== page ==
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Patrick Hruby

Player's Ball

The Atlantic Sports Roundtable on college basketball's player of the year race

The Atlantic Online

Who's the player of the year in college basketball? In this week's Atlantic Sports Roundtable, at least, it depends on who you ask.

Hampton Stevens: ... Ben McLemore. Just a red-shirt freshman, McLemore might be the best athlete in a generation to play for KU. He's certainly the best shooting guard.

The obvious comparison to McLemore is Paul Pierce, the KU alum and Celtics legend. Both players are stealthy slashers and deadly shooters with a silky, minimalist stroke. As a kid, McLemore even went to Pierce's basketball camp.

Ben, though, can jump higher now than Pierce could when he left KU after his junior season. Pierce certainly never had the flair and ferocity around the bucket that Ben does. In that, and in his number 23, it's clear that Ben's game—right down to the "Air McLemore" nickname—is built on emulating Michael Jordan.

He's not done a half-bad job of it, either. The player-of-the-year race was over last weekend when McLemore had a performance--hyperbole or not--that has to be called Jordan-esque.

In a romp over West Virginia, Ben scored 36, and he did it virtually every way that it's possible for a player to score. He hit cold-blooded midrange jumpers. He dunked from the baseline off set plays. He dunked from the free-throw line on the fast-break. He hit three-pointers from everywhere, including a falling-backwards-off-one-foot buzzer-beater from two steps beyond the arc. It was ruthless. Late in the game, McLemore floated sideways at the top of the key, squared and dropped a 15-footer on a play so Jordandish you could almost hear Craig Ehlo cry.

Guys, to me it's obvious. Ben McLemore is most talented player in the college game ...

Jake Simpson: ... this season, no player has meant more to his team than Michigan's Trey Burke. The elusive point guard reminds me of a young Russell Westbrook, a terror off the dribble and on defense who will only get better as his shot improves. Burke is averaging 19 points and seven assists a game for Michigan, which in February reached the No. 1 ranking for the first time in two decades.

Hampton, one of the gushing sentences you wrote about McLemore demonstrates why Burke should actually win the Naismith award.

The player-of-the year race was over last weekend when McLemore had a performance—hyperbole or not—that has to be called Jordan-esque. In a romp over West Virginia, he scored 36, and did it virtually every way it's possible for a player to score.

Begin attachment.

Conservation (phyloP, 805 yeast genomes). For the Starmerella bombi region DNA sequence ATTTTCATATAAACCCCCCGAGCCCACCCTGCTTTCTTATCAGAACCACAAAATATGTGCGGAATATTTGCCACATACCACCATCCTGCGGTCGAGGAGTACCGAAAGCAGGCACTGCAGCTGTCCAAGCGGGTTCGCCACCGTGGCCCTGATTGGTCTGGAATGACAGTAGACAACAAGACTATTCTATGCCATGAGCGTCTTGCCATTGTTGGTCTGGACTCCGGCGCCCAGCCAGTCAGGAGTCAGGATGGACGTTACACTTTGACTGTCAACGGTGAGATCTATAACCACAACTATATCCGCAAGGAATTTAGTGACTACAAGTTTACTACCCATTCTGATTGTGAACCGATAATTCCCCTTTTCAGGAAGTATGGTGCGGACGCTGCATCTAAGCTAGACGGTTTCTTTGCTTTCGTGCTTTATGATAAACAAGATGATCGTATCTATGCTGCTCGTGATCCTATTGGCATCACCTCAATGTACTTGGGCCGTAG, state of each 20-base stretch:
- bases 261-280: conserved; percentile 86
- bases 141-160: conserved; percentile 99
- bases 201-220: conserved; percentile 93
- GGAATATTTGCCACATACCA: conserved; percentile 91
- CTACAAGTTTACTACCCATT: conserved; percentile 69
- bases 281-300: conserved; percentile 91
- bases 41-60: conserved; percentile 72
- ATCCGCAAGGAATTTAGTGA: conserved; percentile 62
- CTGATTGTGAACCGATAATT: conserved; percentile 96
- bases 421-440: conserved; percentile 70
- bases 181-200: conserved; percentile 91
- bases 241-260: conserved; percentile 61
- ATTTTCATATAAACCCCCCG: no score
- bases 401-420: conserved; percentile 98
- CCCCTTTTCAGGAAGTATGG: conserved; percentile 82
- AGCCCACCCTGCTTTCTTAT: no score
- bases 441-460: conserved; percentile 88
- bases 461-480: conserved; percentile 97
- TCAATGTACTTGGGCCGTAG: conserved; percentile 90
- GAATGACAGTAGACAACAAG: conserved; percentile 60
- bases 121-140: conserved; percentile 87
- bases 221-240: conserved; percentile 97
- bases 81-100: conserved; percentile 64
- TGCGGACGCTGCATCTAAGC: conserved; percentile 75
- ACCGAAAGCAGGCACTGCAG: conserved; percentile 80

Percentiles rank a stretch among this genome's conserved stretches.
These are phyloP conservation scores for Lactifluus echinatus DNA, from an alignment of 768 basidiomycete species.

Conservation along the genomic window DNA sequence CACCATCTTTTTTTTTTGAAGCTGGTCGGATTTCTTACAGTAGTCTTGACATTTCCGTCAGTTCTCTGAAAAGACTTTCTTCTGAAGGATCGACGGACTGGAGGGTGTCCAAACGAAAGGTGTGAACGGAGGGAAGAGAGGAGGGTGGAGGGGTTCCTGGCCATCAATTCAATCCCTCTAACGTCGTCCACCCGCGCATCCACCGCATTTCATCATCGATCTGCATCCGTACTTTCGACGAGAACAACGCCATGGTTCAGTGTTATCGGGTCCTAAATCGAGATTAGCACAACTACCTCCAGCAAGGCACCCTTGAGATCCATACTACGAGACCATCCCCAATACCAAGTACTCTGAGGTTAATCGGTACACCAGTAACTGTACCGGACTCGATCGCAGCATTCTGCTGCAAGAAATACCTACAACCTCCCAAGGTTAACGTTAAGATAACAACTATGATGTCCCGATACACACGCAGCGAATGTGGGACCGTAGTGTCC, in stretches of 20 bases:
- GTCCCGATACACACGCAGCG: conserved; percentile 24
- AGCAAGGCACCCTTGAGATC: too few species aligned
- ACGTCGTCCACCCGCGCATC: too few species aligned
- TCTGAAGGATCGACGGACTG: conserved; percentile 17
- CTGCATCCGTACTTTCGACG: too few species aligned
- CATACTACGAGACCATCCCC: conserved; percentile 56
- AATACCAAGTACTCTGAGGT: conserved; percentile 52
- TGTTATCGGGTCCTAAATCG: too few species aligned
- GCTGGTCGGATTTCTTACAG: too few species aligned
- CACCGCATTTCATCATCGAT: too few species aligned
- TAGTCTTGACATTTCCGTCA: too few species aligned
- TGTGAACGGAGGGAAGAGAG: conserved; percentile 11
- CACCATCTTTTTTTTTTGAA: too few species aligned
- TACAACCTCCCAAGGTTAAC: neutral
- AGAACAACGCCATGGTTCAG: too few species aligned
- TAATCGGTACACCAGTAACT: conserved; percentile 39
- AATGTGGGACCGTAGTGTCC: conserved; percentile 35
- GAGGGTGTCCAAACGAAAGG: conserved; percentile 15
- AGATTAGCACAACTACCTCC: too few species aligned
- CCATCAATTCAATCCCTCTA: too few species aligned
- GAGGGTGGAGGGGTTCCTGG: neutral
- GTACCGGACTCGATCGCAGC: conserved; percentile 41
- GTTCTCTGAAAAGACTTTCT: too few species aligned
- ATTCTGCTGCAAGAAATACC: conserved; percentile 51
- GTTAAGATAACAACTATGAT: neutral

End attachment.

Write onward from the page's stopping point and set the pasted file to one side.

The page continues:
The key words there are "West Virginia" and "romp". Beating up on a 13-17 Mountaineers squad in a blowout does not a player of the year make. And if you check his game log, McLemore averaged just 10.3 points in the four games around that West Virginia win. He's reached 10 rebounds just once—a season-opening win over SE Missouri St.—and hasn't cracked 10 assists in a single game.

What's determinative, always, is how athletes play in close games or against elite opposition. And that's where Burke stands out ...

Patrick Hruby: ... The national player of the year race is as muddled as the top 25.

Are we talking about the most indispensable player? I'd argue that McDermott is far more crucial to Creighton than Burke is to Michigan; after all, Burke has a pretty talented pair of wingmen in Tim Hardaway Jr. and Glenn Robinson III, while McDermott has ... well, a bunch of guys whose fathers weren't NBA All-Stars. And what about Duke's Ryan Kelly? With him in the early-season lineup, teammate Mason Plumlee looked like a favorite for player of the year, the Blue Devils beat a trio of top-five-ranked teams in Ohio State, Kentucky, and Louisville, and rose to No. 1 in the rankings on the strength of elite team defense; without Kelly, Duke went 9-4, saw their defense slip and watched fans storm the court at North Carolina State, Miami, Maryland and Virginia. (Much to Mike Krzyzewski's chagrin).

Jake, you say that close games and elite opposition matters most. If that's our measuring stick, then a strong case can be made for Indiana's Victor Olapido, who starred in victories over Michigan and Michigan State ... Should efficiency count? Gonzaga's Kelly Olynyk is the top player on the country's top-ranked team, averaging almost 18 points a game while shooting 70 percent from the field. How about overall production? Oklahoma State guard Marcus Smart is averaging 14.6 points, 5.6 rebounds, 4.3 assists and 2.9 steals. Perhaps our criteria should be all of the above. If that's the case, Deadspin's Dom Cosentino makes a compelling case that Georgetown's Otto Porter might be the country's best player ... the problem with choosing a player of the year is that we're supposed to make up our minds in early March—but this year, at least, we won't have a definitive answer until early April ...

Read the full article at The Atlantic online